“ ‘Compliance with the rules [of Appellate Procedure] ... is mandatory.’ ” Azar v. Presbyterian Hosp., 191 N.C. App. 367, 369, 663 S.E.2d 450, 452 (2008) (quoting Dogwood Dev. & Mgmt. Co., LLC v. White Oak Transp. Co., 362 N.C. 191, 194, 657 S.E.2d 361, 362 (2008)). Plaintiff’s numerous violations are non-jurisdictional in nature. Therefore, pursuant to Dogwood, we must
first determine whether the noncompliance is substantial or gross under Rules 25 and 34. If [we] so [conclude], [we] should then determine which, if any, sanction under Rule 34(b) should be imposed. Finally, if [we] [conclude] that dismissal is the appropriate sanction, [we] may then consider whether the circumstances of the case justify invoking Rule 2 to reach the merits of the appeal.
In evaluating whether appellate rules violations are “substantial” or “gross” we may consider “whether and to what extent the noncompliance impairs [our] task of review and whether and to what extent review on the merits would frustrate the adversarial process.” Id. at 200, 657 S.E.2d at 366-67. Our Supreme Court expressed a “systemic preference” for sanctions other than dismissal even when non-jurisdictional violations are “substantial” or “gross.” Id. at 200, 657 S.E.2d at 366. “[O]nly in the most egregious instances of nonjurisdictional default will dismissal of the appeal be appropriate.” Id.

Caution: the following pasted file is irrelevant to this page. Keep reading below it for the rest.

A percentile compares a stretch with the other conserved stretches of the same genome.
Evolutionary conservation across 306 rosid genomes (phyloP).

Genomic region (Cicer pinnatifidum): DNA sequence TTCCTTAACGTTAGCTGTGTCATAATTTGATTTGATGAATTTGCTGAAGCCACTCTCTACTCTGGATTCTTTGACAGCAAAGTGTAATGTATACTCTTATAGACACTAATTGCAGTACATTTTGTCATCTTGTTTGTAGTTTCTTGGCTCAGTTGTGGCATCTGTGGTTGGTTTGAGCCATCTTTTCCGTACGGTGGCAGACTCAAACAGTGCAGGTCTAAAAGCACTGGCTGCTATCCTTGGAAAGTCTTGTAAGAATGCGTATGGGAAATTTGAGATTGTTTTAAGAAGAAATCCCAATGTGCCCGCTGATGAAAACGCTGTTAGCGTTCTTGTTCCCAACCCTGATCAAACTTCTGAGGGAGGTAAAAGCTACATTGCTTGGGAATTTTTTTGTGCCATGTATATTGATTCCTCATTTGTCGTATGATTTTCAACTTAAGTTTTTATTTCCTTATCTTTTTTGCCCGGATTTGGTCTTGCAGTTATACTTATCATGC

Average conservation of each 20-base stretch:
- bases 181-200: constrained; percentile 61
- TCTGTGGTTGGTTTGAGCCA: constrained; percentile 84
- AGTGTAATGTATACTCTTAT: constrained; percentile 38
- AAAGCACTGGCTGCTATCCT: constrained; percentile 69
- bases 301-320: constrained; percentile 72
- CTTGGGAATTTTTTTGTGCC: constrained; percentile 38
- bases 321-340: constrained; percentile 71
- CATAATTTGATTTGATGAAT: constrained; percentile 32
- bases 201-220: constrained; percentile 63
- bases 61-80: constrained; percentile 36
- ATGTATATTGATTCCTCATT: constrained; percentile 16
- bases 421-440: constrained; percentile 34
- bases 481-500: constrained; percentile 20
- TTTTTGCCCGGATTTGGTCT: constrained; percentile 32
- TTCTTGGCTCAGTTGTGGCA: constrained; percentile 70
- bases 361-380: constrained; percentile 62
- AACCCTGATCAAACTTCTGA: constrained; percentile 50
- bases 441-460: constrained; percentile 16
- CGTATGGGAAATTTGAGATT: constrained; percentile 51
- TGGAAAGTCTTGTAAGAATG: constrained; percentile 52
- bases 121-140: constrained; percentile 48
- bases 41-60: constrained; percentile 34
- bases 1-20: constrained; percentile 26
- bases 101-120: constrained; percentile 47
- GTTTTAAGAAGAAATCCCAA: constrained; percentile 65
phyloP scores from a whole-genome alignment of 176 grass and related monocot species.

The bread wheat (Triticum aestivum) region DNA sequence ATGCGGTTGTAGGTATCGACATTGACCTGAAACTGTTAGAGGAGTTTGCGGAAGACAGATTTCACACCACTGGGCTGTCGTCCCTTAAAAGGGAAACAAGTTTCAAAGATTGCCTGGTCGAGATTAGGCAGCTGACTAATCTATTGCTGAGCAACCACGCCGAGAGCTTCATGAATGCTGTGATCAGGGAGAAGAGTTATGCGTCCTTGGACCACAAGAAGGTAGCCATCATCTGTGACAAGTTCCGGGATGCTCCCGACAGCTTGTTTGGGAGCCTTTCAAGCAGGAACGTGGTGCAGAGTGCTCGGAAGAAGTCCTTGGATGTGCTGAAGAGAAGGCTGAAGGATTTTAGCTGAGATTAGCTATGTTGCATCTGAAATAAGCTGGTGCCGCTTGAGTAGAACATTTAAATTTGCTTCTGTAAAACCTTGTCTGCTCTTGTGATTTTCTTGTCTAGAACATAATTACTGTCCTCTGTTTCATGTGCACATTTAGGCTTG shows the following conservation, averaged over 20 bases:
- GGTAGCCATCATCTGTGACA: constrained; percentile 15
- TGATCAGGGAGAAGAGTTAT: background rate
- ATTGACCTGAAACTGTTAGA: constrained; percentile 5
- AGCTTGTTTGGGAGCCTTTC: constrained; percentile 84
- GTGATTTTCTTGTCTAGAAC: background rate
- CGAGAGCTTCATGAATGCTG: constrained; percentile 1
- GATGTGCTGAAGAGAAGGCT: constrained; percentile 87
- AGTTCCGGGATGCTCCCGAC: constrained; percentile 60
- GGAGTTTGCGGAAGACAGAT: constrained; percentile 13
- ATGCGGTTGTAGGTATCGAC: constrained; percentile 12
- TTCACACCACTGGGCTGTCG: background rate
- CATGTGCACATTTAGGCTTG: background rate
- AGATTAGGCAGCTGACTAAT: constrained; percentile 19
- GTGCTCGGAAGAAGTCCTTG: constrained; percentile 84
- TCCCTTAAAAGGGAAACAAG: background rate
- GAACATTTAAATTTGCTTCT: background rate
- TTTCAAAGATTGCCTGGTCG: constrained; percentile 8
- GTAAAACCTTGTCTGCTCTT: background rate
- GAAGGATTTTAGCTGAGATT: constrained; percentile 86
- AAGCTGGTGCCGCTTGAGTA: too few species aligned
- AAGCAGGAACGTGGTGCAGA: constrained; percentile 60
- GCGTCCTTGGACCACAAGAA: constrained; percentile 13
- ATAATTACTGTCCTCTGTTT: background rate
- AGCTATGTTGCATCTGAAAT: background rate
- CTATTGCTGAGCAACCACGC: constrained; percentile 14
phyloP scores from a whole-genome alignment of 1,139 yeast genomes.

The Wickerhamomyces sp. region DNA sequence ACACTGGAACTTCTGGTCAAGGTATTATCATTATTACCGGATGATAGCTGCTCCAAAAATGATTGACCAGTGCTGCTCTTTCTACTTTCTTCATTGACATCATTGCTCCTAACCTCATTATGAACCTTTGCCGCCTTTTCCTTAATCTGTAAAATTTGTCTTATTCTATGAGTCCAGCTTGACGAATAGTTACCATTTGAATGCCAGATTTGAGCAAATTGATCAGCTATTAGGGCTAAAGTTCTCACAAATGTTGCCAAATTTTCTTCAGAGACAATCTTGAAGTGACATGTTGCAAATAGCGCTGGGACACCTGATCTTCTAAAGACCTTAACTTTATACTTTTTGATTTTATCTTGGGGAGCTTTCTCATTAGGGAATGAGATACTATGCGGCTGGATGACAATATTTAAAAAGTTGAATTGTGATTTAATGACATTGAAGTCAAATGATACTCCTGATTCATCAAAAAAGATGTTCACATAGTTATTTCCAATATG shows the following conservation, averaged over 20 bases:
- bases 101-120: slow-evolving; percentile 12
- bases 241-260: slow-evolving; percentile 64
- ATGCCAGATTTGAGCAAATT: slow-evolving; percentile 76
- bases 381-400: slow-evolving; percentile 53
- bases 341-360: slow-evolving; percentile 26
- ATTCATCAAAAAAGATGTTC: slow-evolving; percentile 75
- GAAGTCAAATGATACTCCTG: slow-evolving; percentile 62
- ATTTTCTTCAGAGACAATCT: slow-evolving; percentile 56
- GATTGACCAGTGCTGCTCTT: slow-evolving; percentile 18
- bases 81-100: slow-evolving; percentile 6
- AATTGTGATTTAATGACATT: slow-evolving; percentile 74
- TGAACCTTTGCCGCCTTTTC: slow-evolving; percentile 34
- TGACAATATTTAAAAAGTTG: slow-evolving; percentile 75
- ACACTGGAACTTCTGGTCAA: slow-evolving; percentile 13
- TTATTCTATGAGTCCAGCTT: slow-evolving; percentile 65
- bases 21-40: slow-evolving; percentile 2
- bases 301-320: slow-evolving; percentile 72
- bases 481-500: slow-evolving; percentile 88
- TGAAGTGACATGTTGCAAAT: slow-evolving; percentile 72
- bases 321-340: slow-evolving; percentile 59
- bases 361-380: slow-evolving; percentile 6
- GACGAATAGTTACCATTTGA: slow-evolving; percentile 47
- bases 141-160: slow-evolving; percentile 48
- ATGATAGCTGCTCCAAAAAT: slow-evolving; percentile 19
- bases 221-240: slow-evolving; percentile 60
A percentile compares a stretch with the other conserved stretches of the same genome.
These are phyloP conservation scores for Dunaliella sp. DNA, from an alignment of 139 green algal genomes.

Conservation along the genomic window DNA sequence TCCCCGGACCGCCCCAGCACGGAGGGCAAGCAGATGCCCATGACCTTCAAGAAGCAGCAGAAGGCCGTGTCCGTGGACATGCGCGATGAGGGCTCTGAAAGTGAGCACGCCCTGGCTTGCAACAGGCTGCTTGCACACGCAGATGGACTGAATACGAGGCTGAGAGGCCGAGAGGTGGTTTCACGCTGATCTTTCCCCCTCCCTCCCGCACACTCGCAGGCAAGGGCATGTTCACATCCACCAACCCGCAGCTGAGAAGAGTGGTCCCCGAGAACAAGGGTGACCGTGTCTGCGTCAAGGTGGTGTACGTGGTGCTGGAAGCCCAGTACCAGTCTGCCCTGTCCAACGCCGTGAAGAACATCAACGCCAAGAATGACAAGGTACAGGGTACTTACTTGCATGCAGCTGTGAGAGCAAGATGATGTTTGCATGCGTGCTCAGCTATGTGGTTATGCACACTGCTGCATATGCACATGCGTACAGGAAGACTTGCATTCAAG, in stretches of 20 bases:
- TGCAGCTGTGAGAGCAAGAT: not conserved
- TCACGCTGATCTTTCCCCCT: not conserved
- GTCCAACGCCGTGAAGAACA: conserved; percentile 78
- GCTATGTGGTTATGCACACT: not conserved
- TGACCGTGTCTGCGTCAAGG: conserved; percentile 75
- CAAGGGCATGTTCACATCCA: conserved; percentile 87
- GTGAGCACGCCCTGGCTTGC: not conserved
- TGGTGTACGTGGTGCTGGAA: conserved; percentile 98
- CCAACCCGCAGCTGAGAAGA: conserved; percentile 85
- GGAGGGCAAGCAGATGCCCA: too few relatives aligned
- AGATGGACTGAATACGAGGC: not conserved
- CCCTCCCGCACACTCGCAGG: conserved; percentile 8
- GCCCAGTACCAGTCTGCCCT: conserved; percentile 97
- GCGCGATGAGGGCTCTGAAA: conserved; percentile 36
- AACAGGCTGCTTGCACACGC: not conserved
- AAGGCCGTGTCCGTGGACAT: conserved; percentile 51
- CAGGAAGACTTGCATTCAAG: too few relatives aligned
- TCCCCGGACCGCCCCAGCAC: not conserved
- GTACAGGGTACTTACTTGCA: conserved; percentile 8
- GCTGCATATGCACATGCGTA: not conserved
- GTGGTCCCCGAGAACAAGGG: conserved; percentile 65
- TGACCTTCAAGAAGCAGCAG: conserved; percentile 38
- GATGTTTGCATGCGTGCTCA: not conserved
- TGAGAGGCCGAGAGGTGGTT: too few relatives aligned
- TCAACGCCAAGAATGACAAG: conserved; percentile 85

Due to the number and nature of Plaintiff’s rules violations, we consider Plaintiff’s violations “gross” and “substantial” and order Plaintiff’s attorney to pay double costs of this appeal pursuant to N.C.R. App. P. 34(b). See Azar v. Presbyterian Hosp., 191 N.C. App. 367, 369, 663 S.E.2d 450, 452 (2008).
*748II. Merits of Plaintiff’s Appeal
 Plaintiff argues the trial court erred in granting Defendant’s motion for summary judgment because there remained genuine issues of material fact as to whether Thibodeaux’s negligence intervened and superceded Defendant’s alleged negligence.
Summary judgment is properly granted “if the pleadings, depositions, answers to interrogatories, and admissions on file, together with the affidavits, if any, show that there is no genuine issue as to any material fact and that any party is entitled to a judgment as a matter of law.” N.C. Gen. Stat. § 1A-1, Rule 56(c) (2007). We review an order granting summary judgment de novo. McCutchen v. McCutchen, 360 N.C. 280, 285, 624 S.E.2d 620, 625 (2006) (citing Howerton v. Arai Helmet, Ltd., 358 N.C. 440, 470, 597 S.E.2d 674, 693 (2004)).